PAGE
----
24 November 2016
Dear Everyone,
We now have more evidence of the potential for the Sneddon Law Windfarm to seriously affect our water supplies, with the recently published Sneddon Law WF Private Water Supply Risk Assessment (PWS RA): https://app.box.com/s/61683trl1bryoq9sjlyp1wvffufpk945
As you know, Sneddon Law Windfarm was originally permitted by East Ayrshire Council in 2012. It has taken Community Windpower Ltd (CWL) nearly five years to commission this PWSRA. This has only happened because EAC refused, In January 2016, to discharge the planning condition that was supposed to protect people’s water supplies.
As a result of that refusal, CWL have submitted an Appeal to the Scottish Government (DPEA) and this PWS planning condition is now due to be considered at a public Hearing, probably at the Fenwick starting on 9 January 2017. In view of the large number of PWS now deemed to be at significant risk, with their owners/consumers left completely in the dark about the risk to their homes, families and businesses until very recently, that Hearing has now been rescheduled to allow for public comment. It is my very earnest hope that you will come along and be heard.
The PWS RA report is from the developer’s own expert consultants and witnesses (Geohydrologists MacArthur Green) which (at last) lists 8 PWS as now being at major risk for loss of, or pollution to their PWS and 12 PWS as being at moderate risk. Twenty private water supplies in total are considered to be at significant risk, applying the appropriate Environmental Impact Regulations. All of these PWS now considered to be at significant risk are outside SEPA’s designated 250m ‘one size fits all’ buffer zone. This is SEPA’s rule of thumb for the minimum distance for a water source to lie from a windfarm related excavation of more than 1 metre in depth (ie borrow pits or turbine foundations.) This rule of thumb is “designed” to provide absolute protection for private water supplies. But it does not do that.
There is, however, one large water source at Sneddon Law which is supplying three stock farms and a trout fishery. This diffuse source, as yet unidentified and uncharted by CWL seems likely to be within the windfarm boundary and perhaps within 250m of high risk excavations of >1m. Its omission is inexplicable.
You will see at once that this throws some doubt on the credibility of SEPA’s Planning Guidance (known as LUPG 31) which tells windfarm developers that 250m is a safe buffer distance, so as to protect water supplies.
Despite repeated requests from the Council over the past four years to review information for Sneddon Law windfarm, SEPA have repeatedly discharged any concerns related to their interests- which includes the protection of surface and groundwater in the environment . Once again, as they did for the WL3 Extension Public Inquiry, SEPA have declined the invitation by the Reporter to attend and contribute to the PWS Hearing for Sneddon Law WF.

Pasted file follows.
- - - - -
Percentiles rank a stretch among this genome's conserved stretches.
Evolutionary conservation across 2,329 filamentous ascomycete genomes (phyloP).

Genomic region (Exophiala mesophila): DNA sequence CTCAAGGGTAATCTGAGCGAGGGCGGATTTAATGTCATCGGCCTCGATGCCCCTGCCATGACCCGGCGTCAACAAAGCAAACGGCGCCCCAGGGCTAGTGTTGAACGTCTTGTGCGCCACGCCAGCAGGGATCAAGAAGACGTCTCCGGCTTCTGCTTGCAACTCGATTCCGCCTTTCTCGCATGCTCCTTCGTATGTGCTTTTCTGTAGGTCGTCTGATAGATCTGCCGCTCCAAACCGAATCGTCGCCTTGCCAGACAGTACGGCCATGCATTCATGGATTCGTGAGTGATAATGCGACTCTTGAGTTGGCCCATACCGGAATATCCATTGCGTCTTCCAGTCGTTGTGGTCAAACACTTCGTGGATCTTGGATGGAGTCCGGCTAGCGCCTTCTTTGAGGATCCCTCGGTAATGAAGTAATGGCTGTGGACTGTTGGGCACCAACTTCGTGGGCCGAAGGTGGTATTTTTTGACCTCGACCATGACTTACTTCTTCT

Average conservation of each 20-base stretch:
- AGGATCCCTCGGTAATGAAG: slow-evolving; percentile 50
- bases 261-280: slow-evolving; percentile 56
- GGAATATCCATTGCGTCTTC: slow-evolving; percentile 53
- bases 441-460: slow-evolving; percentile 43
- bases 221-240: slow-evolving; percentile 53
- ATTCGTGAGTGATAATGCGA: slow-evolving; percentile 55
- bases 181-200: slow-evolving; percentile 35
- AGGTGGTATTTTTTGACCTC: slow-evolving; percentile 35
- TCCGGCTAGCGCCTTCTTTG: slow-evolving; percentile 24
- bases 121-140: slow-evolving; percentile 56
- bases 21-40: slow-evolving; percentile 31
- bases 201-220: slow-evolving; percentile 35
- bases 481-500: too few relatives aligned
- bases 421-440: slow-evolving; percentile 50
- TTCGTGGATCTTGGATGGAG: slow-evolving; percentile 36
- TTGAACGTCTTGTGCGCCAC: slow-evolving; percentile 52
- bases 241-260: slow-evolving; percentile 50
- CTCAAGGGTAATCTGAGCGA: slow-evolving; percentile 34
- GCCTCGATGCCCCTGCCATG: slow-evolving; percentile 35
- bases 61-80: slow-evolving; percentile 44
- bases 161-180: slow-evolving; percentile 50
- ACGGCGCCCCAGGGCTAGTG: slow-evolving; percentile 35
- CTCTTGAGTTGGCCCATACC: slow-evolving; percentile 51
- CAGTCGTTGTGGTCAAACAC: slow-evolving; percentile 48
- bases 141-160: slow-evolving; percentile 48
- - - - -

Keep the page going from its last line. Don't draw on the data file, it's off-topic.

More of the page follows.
What then are the facts?
Sneddon Law WF is adjacent to and surrounded by Whitelee WF on three sides and it shares much of the same solid geology and surface structure as Whitelee WF.
In the decision notice for the Whitelee WF 3 Extension, issued only in October 2016, 20 months after the Inquiry, I was criticised by Scottish Power and the Reporters as being unqualified to draw my conclusions as to how so many water supplies during that windfarm construction were either lost completely (four in total) or suffered serious contamination with sediment and bacteria. The Whitelee Extension 3 Public Inquiry in June 2015 lasted almost a week and dealt largely with the alleged impact caused by constructing Whitelee WF original and its two Extensions (2006 -2013) on public and private water supplies as well as on surface and groundwater. Permission was ultimately refused for “landscape” reasons.
The difference this time is a that a proper water risk assessment, commissioned by the developer has (at the fourth attempt) used the same background geohydrological risks to draw many of the same conclusions as we were able to draw at the Whitelee 3 Inquiry. On this occasion, therefore, CWL cannot cast doubt on the evidence, the conclusions and the credibility of their own experts.
Rural dwellers rely on their private water supplies and usually have no alternative supplies. They are more vulnerable to contamination and pollution than public water supplies. I believe that it should not be the case in 21st Century Scotland that our citizens have to fight for the right to protect and maintain their water supplies in a clean and wholesome condition. Water is a basic human right and a requirement for life. There have been several successful human rights cases based on pollution of PWS in Europe , not just because of pollution by commercial developers but by also local authorities. So elsewhere, this is a live issue.
The Scottish Government always state publicly that windfarms are only consented if they’re in the right place. So I ask the question – how can constructing a windfarm which jeopardises people’s water supplies and livelihoods possibly be construed as being ‘ in the right place’?